December 7, 2020

3 Ways to Beat Impostor Syndrome & Lean into Inspiration.


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1. Follow the Inspiration and Get It Out

As soon as the spark of an idea or that first wave of inspiration hits, get it down on paper, speak it out loud, record it, move it through your body—whatever you need to express it, get it out of you. Do something to bring it out of the creative ether and place it into your physical hands. Even the smallest inclination will reveal itself to you as soon as you get it out because now it is in a form that you (we humans), can understand. Then, play along. Join in on the fun, explore, and play. See what happens! It may be nothing, and that’s okay. It’s worth it and arrived at “you” in the way it is supposed to.

2. Sit Down and Do: Create the Inspiration and Don’t Stop

My biggest challenge with writing is always learning how to do even when I’m not inspired to do it. Every book or article I’ve ever read about writing or creative work says, “Start. Just sit down and do it.” It sounds so simple, but I can find plenty of reasons not to start.

Just this week, I’ve set discipline for myself. I intentionally set aside time—even an hour—to dabble in my writing and create the content I want. I created a small, attainable goal of writing three articles. It starts to feel routine. Just like anything else. And I’ve had to learn this over and over again. Even if I’m not inspired, the act of writing and working on my craft is enough to inspire me and keep going. I am working that muscle either way.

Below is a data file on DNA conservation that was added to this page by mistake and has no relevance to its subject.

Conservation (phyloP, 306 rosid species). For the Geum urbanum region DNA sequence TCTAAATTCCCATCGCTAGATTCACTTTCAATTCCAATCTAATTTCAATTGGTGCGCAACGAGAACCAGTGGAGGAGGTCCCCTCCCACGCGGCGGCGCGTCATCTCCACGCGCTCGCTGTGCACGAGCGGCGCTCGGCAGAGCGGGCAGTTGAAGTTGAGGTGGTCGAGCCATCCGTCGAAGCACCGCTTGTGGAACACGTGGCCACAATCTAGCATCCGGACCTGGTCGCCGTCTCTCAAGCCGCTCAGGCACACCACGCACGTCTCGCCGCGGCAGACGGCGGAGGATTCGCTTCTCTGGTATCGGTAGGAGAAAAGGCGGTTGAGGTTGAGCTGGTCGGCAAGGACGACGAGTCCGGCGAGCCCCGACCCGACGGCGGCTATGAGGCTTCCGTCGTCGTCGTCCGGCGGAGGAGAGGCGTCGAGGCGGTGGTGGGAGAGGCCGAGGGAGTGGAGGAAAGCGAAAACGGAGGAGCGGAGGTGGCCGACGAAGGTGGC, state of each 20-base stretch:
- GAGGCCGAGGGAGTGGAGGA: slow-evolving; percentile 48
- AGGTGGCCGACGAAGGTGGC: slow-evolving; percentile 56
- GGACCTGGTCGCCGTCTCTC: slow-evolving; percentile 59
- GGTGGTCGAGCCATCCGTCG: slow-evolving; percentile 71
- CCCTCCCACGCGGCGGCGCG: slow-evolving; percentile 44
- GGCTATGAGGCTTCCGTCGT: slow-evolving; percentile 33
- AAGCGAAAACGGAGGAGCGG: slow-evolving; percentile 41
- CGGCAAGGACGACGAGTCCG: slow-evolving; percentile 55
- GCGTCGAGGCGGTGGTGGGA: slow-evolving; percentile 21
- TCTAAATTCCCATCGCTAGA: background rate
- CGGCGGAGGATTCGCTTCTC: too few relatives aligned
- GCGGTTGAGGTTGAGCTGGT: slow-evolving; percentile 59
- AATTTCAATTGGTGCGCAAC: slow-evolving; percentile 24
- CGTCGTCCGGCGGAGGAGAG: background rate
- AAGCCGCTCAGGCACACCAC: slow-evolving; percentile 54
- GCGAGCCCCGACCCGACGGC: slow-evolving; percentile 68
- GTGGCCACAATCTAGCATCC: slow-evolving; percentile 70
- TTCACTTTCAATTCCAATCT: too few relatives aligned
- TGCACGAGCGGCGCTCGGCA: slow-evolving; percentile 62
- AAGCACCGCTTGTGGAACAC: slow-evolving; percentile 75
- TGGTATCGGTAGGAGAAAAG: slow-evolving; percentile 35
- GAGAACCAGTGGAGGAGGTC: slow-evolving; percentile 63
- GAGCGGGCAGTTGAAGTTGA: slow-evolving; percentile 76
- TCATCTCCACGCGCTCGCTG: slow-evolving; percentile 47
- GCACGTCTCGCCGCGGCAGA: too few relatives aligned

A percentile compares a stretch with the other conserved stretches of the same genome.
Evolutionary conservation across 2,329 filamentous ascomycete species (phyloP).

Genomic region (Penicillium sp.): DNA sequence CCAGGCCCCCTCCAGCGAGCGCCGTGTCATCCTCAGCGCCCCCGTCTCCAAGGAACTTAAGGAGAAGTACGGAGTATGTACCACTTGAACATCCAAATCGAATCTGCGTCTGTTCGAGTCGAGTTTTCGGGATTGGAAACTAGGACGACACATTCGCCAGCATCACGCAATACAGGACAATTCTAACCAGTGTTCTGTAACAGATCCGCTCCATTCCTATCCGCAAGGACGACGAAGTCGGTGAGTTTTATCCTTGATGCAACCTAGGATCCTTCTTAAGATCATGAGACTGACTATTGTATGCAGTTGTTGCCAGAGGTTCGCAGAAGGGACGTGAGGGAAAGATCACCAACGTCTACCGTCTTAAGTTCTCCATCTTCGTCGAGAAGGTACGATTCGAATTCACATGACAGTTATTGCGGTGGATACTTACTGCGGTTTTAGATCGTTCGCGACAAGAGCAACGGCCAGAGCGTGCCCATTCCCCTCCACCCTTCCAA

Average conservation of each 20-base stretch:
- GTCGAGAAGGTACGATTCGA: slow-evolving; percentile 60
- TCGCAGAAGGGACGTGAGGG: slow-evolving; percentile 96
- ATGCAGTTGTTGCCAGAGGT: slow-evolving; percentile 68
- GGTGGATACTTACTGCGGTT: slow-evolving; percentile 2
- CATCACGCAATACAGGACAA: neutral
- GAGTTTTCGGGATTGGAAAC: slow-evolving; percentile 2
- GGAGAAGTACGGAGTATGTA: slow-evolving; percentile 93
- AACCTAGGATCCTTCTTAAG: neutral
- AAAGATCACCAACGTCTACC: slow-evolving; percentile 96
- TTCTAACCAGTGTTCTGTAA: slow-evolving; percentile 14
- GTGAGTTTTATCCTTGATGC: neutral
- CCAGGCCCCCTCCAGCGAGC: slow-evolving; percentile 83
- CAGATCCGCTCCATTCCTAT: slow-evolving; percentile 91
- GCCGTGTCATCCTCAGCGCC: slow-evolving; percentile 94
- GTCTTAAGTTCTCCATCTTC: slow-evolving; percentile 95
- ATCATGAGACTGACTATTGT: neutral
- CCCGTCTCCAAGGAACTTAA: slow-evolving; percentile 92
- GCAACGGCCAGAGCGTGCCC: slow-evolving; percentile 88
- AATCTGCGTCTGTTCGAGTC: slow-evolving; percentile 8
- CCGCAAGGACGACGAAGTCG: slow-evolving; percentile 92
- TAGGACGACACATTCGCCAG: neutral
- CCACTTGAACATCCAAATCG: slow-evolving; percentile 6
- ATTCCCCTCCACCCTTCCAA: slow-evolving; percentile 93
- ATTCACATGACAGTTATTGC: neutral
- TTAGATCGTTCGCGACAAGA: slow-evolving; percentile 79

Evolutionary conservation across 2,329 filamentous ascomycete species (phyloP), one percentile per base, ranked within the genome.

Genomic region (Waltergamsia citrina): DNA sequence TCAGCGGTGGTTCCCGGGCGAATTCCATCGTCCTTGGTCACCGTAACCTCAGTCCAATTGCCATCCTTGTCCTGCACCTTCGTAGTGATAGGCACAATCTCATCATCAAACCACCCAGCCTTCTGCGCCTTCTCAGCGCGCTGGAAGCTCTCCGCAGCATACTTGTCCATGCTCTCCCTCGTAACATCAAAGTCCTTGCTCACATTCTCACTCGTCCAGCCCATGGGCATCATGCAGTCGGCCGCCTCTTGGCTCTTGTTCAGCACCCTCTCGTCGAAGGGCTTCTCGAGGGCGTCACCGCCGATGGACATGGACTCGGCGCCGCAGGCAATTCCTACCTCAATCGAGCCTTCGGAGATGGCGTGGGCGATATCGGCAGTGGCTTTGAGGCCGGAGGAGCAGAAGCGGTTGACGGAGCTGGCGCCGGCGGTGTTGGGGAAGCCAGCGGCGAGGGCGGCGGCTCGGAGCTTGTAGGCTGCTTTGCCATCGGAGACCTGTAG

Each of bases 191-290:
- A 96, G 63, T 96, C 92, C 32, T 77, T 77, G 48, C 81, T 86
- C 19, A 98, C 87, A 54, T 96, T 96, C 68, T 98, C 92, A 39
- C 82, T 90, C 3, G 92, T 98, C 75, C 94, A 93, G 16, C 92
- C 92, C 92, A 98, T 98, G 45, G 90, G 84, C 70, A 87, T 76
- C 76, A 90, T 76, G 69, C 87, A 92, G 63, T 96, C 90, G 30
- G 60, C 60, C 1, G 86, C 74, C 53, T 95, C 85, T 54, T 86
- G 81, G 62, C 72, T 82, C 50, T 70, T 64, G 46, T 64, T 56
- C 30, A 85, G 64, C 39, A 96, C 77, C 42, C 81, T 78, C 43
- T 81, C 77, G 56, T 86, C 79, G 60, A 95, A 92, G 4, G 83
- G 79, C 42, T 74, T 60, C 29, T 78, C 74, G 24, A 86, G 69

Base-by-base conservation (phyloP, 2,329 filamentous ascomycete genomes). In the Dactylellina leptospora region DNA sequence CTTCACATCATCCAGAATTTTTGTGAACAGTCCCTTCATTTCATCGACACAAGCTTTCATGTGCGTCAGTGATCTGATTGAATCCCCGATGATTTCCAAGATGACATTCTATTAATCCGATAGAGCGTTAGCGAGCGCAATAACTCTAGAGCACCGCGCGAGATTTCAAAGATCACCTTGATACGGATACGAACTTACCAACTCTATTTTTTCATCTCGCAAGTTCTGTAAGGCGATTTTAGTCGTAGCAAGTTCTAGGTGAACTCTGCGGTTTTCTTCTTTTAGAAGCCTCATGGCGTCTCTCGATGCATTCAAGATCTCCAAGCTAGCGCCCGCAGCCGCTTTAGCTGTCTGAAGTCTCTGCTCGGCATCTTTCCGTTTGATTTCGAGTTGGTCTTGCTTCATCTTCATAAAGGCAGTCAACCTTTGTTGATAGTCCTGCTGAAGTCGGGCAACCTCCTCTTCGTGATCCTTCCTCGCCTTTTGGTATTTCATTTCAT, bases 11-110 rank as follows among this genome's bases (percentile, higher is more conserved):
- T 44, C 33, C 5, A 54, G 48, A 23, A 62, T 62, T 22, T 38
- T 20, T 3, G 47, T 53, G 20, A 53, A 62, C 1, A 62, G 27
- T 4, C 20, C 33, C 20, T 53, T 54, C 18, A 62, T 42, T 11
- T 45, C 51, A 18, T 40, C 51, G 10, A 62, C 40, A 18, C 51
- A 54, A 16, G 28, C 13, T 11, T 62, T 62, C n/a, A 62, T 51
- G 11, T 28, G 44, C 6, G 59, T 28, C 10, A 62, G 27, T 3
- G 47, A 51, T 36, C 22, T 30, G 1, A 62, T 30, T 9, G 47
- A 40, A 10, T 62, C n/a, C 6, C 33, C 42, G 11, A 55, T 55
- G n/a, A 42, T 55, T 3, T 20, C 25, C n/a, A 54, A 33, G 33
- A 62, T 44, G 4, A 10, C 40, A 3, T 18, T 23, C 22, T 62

3. Be Present to Pay Attention

In Big Magic, Elizabeth Gilbert beautifully describes the visual that ideas are floating around our heads in the divine universe ready to be grabbed. That at any time, anyone can reach up and pull down that idea, that story, that spark.

I’ve sat on many impulses and “signs” plenty of times. There is a saying, “We’re not given something until we’re ready.” While I do believe that statement, when are we ever really “ready?” Maybe I wasn’t able to grasp an idea or understand what my writing meant five years ago ( even five months ago! ) in the way I can now, to be able to shape it to its fullest potential.

I also believe that we sometimes simply have to act first. We can go and grab it and insert ourselves into that divine space to grab that spark. It’s a matter of following the instinct. To start really paying attention. Ground yourself with breath and be in the present moment. Listen to what your body is telling you. You will begin to realize that the little things happening around you are creating the through-line that’s all connected to your craft. It may be scary, but then that divine spark graces you and teaches you how to become the vessel it needs for it to live and breathe.


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